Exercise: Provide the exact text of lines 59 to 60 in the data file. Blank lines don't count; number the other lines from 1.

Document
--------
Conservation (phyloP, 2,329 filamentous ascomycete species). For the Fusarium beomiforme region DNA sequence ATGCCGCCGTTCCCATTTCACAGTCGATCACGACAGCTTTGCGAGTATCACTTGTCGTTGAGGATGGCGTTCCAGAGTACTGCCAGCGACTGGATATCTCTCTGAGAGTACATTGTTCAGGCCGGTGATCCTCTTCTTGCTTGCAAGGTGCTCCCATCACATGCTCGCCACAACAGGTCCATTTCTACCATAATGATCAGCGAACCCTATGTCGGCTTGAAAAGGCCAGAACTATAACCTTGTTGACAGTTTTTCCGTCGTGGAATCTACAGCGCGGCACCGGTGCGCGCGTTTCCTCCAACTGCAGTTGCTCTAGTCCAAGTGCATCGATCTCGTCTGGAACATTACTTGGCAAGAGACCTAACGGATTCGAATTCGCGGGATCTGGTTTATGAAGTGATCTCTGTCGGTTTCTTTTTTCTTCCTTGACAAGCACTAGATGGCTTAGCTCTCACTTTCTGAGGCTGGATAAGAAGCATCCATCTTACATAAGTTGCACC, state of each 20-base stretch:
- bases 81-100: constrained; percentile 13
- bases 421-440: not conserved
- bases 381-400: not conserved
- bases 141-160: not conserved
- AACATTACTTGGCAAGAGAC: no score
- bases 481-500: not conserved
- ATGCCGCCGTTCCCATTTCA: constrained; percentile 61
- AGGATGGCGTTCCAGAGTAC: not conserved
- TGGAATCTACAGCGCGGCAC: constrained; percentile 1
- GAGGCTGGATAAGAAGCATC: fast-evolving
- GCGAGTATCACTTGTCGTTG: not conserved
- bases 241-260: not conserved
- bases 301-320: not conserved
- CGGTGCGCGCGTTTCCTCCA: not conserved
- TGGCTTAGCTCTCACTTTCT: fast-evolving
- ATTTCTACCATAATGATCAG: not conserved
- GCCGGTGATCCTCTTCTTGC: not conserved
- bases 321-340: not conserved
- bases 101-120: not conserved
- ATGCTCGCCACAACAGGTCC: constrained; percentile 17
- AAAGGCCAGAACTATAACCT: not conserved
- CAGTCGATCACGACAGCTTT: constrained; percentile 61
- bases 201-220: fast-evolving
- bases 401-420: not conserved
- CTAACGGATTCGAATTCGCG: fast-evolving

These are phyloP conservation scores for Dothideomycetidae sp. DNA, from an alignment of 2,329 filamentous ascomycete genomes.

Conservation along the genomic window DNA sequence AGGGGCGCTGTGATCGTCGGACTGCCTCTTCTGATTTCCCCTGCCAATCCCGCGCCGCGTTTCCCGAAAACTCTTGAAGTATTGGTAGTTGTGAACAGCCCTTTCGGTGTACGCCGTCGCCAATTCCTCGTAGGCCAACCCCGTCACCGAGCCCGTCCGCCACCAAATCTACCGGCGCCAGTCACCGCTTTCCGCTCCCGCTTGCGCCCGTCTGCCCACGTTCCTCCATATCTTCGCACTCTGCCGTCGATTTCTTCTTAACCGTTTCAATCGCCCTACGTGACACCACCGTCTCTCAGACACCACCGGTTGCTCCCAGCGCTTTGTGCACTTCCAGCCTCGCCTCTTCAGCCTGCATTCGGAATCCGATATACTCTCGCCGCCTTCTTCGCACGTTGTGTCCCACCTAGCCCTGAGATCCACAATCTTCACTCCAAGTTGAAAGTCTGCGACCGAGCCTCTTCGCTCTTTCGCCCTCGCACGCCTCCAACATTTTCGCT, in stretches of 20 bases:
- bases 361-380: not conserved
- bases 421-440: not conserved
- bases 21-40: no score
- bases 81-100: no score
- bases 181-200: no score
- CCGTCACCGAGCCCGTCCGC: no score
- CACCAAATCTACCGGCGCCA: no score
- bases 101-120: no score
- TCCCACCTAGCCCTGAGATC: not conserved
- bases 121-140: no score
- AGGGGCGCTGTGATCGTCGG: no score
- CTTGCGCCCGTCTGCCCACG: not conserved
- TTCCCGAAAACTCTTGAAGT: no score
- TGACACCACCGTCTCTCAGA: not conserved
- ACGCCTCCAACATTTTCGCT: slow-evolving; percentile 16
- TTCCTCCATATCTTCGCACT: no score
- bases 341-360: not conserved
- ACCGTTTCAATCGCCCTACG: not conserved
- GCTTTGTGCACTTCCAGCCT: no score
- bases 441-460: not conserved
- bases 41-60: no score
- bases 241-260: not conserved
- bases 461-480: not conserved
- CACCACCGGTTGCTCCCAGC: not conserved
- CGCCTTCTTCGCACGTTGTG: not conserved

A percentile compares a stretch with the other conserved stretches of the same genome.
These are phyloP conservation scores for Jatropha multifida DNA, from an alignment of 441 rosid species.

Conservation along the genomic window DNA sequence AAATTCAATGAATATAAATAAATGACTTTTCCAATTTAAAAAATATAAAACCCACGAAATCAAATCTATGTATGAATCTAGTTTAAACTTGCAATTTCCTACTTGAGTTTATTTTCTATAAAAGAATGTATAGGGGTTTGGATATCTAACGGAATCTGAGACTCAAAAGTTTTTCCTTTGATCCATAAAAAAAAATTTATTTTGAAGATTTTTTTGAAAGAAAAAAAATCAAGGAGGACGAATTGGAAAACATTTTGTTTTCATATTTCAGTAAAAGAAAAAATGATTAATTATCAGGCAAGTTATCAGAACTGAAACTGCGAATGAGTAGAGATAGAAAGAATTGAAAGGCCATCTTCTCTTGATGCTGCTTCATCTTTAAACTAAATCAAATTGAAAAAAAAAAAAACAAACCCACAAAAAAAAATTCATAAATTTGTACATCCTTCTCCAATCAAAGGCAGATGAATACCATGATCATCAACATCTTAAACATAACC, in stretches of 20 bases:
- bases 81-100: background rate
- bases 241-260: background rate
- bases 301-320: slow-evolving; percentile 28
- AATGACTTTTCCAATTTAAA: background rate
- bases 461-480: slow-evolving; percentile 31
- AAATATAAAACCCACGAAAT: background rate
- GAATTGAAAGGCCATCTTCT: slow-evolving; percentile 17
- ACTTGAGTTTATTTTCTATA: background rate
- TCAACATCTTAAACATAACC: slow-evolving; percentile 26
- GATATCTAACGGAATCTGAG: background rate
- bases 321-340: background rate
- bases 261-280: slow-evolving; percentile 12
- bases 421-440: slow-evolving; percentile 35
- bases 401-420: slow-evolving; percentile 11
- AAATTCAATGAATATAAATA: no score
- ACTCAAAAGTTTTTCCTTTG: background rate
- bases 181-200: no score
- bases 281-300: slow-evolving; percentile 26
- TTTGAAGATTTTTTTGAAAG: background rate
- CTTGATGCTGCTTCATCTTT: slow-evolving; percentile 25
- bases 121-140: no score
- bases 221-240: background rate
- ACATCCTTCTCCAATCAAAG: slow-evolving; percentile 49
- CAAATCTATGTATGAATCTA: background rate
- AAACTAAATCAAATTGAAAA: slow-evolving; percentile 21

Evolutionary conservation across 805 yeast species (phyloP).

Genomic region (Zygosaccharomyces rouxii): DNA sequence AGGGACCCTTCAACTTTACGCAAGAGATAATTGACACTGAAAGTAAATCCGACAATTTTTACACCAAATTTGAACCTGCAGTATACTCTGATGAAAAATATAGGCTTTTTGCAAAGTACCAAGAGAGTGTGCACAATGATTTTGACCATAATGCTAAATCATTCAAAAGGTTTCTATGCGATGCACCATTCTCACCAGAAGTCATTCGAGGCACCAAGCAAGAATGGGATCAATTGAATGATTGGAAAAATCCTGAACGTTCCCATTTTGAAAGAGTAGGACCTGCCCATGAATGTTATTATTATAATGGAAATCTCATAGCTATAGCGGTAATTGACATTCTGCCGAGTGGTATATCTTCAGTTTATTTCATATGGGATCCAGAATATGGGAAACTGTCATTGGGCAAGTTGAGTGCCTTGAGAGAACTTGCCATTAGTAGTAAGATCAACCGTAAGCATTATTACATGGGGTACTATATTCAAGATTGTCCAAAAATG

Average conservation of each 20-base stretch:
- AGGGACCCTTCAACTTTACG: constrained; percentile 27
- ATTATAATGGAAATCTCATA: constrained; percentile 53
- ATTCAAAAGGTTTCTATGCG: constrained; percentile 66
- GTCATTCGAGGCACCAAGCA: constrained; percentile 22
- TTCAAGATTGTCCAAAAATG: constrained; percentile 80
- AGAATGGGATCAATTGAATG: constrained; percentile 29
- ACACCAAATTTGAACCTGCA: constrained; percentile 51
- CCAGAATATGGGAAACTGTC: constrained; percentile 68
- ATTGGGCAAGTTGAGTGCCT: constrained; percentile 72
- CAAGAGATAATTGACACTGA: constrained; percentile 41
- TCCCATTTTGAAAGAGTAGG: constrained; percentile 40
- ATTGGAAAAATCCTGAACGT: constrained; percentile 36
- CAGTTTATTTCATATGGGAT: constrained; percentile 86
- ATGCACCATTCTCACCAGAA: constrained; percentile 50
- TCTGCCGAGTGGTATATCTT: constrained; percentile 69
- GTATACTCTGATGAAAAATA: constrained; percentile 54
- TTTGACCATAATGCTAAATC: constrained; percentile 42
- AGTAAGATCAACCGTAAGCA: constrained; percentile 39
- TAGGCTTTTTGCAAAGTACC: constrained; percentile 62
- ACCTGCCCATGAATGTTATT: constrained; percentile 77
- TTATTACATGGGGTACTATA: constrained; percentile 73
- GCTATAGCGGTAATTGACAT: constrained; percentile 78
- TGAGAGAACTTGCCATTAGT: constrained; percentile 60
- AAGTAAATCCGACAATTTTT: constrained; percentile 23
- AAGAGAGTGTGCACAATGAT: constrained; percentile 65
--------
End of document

- bases 301-320: slow-evolving; percentile 28
- AATGACTTTTCCAATTTAAA: background rate